Tag Archives: Matchbox cars

not another poverty story.

I made my first of several visits to Kibera this week.  It is infamously known as one of the largest slums in Africa, an epithet that has boosted the slum’s repute as the place to go for any journalist looking for a quick story on poverty in Africa. Andrew Cawthorne sardonically writes that in Kibera, we’d be able to find an “Africa poverty story” in half an hour. Or less, I say.

The Government of Kenya approximates that Kibera’s population is 500,000, but this is the most conservative estimate. Local NGOs and most residents triple this amount, setting the number closer to 1.5 million, half of Nairobi’s population. Regardless, it’s one of the most densely populated places in the world. Kibera’s residents live on an area of land roughly the size of New York’s Central Park, five percent of Nairobi’s total landmass.

Upon the culmination of my first day in Kibera, I was asked to describe what I saw: Was it dangerous? Was I scared? And did I take pictures? (The answer to all of these questions: No.)

Of Kibera, what can I say that hasn’t been said before? I could paint you a picture by conjuring up all of the tired and cliché (but nonetheless heart-wrenching) images of poverty and slums: children with distended bellies, shacks made of scavenged metal scraps, heaps of garbage. All of this has been described before, and more eloquently and poignantly than I will even bother to attempt here.


“You see these children, and it’s just heartbreaking to think that they will never have a home like you and I do,” she told me. Her words struck me, and immediately I wanted to retort, “How do YOU know?” I like to think I’m a firm believer in the “anything-is-possible” philosophy, the mantra that encourages us to dream big, because our wildest dreams can come true. But in hindsight, she’s probably right. Fine, she is right. Poverty isn’t going to disappear in my lifetime, and Kibera, as it stands today, isn’t going to vanish in the next ten years, whether or not the Government of Kenya will admit it (They won’t. I asked).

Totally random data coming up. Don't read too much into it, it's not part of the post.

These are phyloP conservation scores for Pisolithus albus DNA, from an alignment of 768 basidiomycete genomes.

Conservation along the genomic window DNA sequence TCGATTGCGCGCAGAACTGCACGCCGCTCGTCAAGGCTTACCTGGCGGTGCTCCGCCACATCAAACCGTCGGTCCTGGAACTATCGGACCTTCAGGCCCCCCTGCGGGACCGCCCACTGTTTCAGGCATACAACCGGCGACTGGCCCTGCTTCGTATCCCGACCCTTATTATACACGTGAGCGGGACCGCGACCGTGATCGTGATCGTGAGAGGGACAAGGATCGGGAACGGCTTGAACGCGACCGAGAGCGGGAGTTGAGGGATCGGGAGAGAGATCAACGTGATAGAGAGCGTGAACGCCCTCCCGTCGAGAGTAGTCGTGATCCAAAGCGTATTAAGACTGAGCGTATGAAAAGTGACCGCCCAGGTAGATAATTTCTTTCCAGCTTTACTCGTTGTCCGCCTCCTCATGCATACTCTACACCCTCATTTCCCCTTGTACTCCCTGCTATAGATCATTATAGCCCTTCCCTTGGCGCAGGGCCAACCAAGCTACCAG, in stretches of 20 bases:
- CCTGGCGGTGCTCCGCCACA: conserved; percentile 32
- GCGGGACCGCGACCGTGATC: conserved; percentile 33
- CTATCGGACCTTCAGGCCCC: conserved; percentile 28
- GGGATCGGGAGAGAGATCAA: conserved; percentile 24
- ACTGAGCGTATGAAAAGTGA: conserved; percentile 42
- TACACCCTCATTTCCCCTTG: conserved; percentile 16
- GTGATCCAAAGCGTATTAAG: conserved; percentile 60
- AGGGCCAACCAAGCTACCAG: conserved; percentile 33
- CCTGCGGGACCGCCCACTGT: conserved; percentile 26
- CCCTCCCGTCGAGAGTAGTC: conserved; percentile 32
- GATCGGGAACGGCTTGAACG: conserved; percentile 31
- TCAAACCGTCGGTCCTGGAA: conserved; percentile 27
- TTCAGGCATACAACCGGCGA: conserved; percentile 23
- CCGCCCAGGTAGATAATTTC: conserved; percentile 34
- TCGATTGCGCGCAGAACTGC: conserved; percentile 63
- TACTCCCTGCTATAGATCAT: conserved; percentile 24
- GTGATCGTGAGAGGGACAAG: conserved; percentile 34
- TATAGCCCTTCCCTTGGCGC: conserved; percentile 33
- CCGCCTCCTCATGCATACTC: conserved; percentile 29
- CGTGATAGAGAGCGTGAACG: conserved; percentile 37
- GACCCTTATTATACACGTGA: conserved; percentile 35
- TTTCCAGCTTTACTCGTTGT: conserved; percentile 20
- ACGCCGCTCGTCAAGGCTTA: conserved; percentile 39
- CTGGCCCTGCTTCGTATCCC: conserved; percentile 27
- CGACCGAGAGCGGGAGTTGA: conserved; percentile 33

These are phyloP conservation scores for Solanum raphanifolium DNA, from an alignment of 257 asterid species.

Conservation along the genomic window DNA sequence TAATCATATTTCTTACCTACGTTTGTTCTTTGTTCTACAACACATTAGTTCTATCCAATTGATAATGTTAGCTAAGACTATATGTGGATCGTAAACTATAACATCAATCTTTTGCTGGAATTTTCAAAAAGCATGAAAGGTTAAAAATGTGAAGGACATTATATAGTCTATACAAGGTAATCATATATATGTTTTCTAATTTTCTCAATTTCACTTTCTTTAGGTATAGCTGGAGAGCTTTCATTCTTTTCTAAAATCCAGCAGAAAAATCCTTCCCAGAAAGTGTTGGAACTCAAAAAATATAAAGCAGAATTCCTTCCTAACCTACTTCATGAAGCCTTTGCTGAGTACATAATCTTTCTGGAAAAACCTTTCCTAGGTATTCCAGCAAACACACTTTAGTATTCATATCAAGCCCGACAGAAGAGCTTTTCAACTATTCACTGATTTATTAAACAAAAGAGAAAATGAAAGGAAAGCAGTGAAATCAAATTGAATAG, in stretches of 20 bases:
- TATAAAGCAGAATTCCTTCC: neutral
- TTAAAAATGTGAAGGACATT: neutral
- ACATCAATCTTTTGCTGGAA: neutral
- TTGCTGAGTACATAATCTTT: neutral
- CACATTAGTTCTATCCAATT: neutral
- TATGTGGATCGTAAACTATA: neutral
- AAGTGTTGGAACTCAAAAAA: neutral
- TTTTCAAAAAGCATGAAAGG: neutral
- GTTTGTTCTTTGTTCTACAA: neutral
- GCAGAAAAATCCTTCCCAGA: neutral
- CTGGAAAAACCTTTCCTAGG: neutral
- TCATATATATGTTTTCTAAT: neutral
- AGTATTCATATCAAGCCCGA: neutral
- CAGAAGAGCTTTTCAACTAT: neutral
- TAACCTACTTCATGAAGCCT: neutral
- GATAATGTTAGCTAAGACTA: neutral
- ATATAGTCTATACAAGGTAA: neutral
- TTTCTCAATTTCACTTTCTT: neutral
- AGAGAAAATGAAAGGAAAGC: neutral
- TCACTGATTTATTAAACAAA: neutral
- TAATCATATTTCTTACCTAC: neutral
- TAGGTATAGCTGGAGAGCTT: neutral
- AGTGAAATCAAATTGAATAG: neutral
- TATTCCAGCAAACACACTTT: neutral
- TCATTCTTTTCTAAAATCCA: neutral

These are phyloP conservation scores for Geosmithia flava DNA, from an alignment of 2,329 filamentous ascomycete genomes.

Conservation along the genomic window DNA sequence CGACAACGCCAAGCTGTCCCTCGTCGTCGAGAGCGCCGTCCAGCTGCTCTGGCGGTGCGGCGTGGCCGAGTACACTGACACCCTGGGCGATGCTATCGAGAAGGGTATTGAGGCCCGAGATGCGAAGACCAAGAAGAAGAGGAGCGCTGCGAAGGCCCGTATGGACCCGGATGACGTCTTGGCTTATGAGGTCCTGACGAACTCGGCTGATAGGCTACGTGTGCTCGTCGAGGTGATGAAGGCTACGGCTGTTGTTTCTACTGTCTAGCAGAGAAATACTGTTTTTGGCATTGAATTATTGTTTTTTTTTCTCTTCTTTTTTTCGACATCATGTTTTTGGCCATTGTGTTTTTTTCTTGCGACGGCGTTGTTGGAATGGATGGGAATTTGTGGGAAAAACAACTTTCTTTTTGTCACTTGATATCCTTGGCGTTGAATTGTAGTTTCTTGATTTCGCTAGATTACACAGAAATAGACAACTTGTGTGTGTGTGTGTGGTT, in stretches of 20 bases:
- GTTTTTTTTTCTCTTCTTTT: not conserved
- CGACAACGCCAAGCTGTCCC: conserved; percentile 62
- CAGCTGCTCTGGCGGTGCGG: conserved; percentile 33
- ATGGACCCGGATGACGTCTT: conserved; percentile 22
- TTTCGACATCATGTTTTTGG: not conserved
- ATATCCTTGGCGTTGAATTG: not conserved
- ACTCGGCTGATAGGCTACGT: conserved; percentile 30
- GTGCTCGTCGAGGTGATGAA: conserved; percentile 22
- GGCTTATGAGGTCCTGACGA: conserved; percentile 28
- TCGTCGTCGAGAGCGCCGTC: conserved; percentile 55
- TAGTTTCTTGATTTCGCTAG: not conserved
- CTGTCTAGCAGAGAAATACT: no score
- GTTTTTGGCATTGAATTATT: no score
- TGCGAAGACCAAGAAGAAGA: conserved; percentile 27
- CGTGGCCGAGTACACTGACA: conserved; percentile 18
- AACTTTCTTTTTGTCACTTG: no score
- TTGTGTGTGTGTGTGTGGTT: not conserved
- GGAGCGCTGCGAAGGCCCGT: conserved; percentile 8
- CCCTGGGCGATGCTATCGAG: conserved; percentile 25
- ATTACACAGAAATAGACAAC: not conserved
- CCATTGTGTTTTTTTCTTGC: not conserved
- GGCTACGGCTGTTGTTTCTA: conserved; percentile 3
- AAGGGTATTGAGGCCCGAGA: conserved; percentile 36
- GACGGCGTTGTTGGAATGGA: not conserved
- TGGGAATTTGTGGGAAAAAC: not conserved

I’m following Genesis through the maze of Kibera’s alleyways on my first day here. He shows me a rift has been re-purposed to serve as a dumping ground.

Children barrel their way into the garbage, searching for scraps. One thrusts his arms into the air enthusiastically, displaying his creation for his friends to behold. He’s fashioned a toy out of an empty bottle, a plastic bag and cardboard scraps, attached by a maze of wires. “One man’s trash is another man’s treasure.” That’s what they say, right? And that’s literally what he’s doing — turning trash into treasure. Sort of.  As I observe his obvious pride in his innovation, I realize that this is — and will probably always be — his equivalent of a new toy train set or those Matchbox cars that every boy seemed to love when I was a kid.

I look back. Genesis is already several paces in front of me, and I must catch up. I get to move on.

In recent years, Kibera has become the all-you-can-eat buffet of slum tours, where tourists can sample everything on the laundry list of issues plaguing the slum: lack of sanitation, water shortages, health hazards and diseases, the sale of illicit alcoholic brews, a lack of access to education, HIV/AIDS. These tours exoticize slum dwellers’ day-to-day lives, making a mockery of their situation in the least amusing way possible. (For more on the evils of slum tourism, read this article by Andrew Cawthorne and this op-ed piece recently featured in The New York Times.)

I don’t blame them for resenting the trigger-happy tourists that traipse through their neighborhoods, for these unwelcome visitors aren’t the least bit hesitant about pulling out their cameras and snapping away. They’re fascinated by the novelty of it all. Never before have they seen the likes of Kibera’s multi-purpose shacks and mud-ridden pathways, which are worlds apart from their own green lawns and paved concrete streets.

I feel a compulsion to distinguish myself from these one-time visitors, who flock to Kibera on slum tours that are growing increasingly common.  I grimace at the thought of being confused with just another tourist who visits Kibera on a whim. Still, I know that no matter how much time I spend in Kibera, I will never fully understand what it means to live in Kibera. Because I’m not living it. And although at the end of this project I will have spent countless hours here, it still won’t be enough.

But thankfully Genesis trusts me and my intentions, and this reassures me. He doesn’t know who or what will bring change to Kibera, but that doesn’t mean he’s going to stop trying to make a difference in whatever way he can. He encourages me to ask him questions, no-holes-barred. And so I ask.